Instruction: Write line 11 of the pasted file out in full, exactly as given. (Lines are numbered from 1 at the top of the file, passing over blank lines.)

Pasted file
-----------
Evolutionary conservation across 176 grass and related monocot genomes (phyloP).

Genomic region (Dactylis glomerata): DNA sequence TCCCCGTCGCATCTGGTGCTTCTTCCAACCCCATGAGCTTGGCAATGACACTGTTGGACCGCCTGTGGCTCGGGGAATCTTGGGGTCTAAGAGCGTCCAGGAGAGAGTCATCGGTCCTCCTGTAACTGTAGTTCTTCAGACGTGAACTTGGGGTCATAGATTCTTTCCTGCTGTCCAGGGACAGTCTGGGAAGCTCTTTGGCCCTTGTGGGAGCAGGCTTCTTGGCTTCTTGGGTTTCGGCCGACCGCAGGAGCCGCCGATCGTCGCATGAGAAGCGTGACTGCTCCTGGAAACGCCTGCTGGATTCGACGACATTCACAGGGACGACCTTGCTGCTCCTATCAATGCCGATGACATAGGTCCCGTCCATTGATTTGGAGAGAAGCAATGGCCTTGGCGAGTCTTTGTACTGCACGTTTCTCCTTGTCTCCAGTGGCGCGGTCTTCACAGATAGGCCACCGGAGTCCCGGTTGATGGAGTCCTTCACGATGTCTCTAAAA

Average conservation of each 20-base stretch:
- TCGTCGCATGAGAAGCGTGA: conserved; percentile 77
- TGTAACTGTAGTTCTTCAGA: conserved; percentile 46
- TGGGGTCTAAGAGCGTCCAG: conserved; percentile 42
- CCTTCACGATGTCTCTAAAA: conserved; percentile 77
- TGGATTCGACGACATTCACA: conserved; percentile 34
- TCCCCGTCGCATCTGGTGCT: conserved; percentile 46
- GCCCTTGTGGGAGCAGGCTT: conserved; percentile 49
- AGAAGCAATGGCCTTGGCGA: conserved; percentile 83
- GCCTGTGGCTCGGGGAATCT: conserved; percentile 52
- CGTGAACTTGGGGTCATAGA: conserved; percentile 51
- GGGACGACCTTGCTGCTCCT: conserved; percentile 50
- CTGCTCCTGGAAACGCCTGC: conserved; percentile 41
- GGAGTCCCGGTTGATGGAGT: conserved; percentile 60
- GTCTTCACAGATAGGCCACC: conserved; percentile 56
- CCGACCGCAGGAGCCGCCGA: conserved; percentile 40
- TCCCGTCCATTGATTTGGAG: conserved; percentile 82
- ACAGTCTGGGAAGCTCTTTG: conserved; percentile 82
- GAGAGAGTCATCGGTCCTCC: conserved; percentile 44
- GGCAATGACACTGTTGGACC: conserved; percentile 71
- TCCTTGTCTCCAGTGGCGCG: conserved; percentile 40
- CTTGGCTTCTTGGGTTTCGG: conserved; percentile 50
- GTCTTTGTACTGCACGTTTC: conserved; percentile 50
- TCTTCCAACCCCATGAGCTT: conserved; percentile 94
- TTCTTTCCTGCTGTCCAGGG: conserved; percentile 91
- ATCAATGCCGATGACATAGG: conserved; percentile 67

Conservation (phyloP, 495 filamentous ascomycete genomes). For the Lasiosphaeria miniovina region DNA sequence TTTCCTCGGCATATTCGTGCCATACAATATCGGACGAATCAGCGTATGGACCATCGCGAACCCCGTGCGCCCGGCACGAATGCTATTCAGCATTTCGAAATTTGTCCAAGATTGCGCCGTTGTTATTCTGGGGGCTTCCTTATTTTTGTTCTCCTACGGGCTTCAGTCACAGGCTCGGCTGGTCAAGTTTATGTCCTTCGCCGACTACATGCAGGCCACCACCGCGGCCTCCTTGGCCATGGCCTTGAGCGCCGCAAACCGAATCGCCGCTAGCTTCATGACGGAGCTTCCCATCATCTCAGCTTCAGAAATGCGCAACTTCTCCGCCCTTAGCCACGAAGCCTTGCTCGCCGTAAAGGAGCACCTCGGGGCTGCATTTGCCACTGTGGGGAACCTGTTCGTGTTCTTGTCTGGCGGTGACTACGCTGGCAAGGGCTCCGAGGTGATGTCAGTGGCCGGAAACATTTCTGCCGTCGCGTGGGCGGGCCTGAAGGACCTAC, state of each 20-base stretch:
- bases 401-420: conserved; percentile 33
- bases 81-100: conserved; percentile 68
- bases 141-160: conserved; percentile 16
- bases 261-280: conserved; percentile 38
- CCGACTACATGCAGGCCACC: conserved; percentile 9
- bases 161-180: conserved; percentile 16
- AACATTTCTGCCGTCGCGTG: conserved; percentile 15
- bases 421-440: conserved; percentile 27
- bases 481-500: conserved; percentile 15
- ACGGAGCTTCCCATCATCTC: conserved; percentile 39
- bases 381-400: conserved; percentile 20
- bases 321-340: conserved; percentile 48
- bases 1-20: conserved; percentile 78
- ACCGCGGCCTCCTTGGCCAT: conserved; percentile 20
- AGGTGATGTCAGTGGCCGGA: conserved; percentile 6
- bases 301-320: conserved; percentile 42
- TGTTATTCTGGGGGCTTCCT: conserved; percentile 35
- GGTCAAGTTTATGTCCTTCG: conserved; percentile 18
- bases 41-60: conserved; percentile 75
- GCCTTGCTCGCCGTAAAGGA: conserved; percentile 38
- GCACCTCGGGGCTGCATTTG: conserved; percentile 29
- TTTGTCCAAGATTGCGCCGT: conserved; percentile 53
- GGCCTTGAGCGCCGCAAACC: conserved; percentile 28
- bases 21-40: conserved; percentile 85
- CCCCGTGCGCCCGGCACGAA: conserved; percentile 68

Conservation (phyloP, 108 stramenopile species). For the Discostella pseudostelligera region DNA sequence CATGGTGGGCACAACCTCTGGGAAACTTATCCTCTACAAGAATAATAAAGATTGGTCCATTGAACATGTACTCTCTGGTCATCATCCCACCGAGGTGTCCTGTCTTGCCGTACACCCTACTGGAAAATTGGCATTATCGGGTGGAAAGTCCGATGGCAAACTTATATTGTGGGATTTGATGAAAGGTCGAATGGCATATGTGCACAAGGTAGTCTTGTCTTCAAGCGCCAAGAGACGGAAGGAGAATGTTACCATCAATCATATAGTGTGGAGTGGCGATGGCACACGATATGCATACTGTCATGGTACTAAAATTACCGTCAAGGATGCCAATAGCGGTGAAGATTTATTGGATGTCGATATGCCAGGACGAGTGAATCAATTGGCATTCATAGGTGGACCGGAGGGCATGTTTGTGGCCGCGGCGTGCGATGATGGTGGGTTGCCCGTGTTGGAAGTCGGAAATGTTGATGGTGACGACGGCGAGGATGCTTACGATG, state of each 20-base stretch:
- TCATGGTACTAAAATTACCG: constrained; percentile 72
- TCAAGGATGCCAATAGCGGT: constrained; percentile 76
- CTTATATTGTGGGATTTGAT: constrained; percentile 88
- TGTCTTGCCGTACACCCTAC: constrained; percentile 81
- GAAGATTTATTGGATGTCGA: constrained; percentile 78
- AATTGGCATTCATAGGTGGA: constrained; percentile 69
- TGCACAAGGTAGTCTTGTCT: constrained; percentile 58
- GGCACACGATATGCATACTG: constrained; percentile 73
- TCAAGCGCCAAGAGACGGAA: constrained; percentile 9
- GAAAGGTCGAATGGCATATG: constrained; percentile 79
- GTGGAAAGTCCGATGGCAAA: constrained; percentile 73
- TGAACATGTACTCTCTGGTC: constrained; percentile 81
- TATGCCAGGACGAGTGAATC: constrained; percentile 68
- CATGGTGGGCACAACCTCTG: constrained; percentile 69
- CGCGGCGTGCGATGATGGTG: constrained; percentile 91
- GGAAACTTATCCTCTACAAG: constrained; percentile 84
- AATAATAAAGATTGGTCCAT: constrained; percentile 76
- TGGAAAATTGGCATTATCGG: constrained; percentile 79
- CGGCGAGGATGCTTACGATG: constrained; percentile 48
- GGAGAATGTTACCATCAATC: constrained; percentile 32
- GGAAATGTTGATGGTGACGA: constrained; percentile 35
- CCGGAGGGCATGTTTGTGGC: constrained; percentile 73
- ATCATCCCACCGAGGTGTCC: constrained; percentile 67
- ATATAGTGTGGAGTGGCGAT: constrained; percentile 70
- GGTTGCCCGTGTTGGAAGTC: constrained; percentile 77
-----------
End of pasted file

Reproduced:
- AGAAGCAATGGCCTTGGCGA: conserved; percentile 83